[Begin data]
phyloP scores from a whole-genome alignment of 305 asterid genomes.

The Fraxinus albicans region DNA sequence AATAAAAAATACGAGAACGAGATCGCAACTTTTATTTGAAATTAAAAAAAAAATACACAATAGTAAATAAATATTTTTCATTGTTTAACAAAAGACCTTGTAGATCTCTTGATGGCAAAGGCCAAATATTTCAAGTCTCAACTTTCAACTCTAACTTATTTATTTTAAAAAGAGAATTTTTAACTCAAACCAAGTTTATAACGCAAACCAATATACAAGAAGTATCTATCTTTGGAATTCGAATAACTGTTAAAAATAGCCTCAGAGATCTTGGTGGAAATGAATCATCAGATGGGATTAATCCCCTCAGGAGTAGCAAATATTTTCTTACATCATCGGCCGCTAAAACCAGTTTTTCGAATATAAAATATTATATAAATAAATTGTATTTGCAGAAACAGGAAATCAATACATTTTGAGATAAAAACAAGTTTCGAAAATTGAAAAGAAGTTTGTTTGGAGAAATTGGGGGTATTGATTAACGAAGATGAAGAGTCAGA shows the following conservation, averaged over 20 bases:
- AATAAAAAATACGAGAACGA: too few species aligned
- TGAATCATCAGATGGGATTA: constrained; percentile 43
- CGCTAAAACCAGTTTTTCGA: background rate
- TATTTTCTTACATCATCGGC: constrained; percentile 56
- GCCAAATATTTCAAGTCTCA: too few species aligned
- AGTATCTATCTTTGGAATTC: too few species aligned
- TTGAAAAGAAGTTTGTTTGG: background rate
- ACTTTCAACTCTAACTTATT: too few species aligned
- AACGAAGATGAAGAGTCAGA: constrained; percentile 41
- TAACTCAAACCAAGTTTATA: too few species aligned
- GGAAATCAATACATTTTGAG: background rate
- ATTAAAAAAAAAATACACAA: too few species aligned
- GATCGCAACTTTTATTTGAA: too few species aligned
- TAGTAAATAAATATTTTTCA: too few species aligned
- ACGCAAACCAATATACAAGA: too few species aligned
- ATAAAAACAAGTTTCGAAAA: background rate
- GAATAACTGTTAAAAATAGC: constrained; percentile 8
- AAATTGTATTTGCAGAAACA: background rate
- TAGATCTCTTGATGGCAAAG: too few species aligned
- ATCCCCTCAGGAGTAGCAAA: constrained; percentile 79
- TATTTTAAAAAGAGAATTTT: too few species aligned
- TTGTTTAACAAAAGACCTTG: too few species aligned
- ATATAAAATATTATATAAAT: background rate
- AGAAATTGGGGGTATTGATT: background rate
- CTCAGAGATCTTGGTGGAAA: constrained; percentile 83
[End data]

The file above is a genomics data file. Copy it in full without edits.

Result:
phyloP scores from a whole-genome alignment of 305 asterid genomes.

The Fraxinus albicans region DNA sequence AATAAAAAATACGAGAACGAGATCGCAACTTTTATTTGAAATTAAAAAAAAAATACACAATAGTAAATAAATATTTTTCATTGTTTAACAAAAGACCTTGTAGATCTCTTGATGGCAAAGGCCAAATATTTCAAGTCTCAACTTTCAACTCTAACTTATTTATTTTAAAAAGAGAATTTTTAACTCAAACCAAGTTTATAACGCAAACCAATATACAAGAAGTATCTATCTTTGGAATTCGAATAACTGTTAAAAATAGCCTCAGAGATCTTGGTGGAAATGAATCATCAGATGGGATTAATCCCCTCAGGAGTAGCAAATATTTTCTTACATCATCGGCCGCTAAAACCAGTTTTTCGAATATAAAATATTATATAAATAAATTGTATTTGCAGAAACAGGAAATCAATACATTTTGAGATAAAAACAAGTTTCGAAAATTGAAAAGAAGTTTGTTTGGAGAAATTGGGGGTATTGATTAACGAAGATGAAGAGTCAGA shows the following conservation, averaged over 20 bases:
- AATAAAAAATACGAGAACGA: too few species aligned
- TGAATCATCAGATGGGATTA: constrained; percentile 43
- CGCTAAAACCAGTTTTTCGA: background rate
- TATTTTCTTACATCATCGGC: constrained; percentile 56
- GCCAAATATTTCAAGTCTCA: too few species aligned
- AGTATCTATCTTTGGAATTC: too few species aligned
- TTGAAAAGAAGTTTGTTTGG: background rate
- ACTTTCAACTCTAACTTATT: too few species aligned
- AACGAAGATGAAGAGTCAGA: constrained; percentile 41
- TAACTCAAACCAAGTTTATA: too few species aligned
- GGAAATCAATACATTTTGAG: background rate
- ATTAAAAAAAAAATACACAA: too few species aligned
- GATCGCAACTTTTATTTGAA: too few species aligned
- TAGTAAATAAATATTTTTCA: too few species aligned
- ACGCAAACCAATATACAAGA: too few species aligned
- ATAAAAACAAGTTTCGAAAA: background rate
- GAATAACTGTTAAAAATAGC: constrained; percentile 8
- AAATTGTATTTGCAGAAACA: background rate
- TAGATCTCTTGATGGCAAAG: too few species aligned
- ATCCCCTCAGGAGTAGCAAA: constrained; percentile 79
- TATTTTAAAAAGAGAATTTT: too few species aligned
- TTGTTTAACAAAAGACCTTG: too few species aligned
- ATATAAAATATTATATAAAT: background rate
- AGAAATTGGGGGTATTGATT: background rate
- CTCAGAGATCTTGGTGGAAA: constrained; percentile 83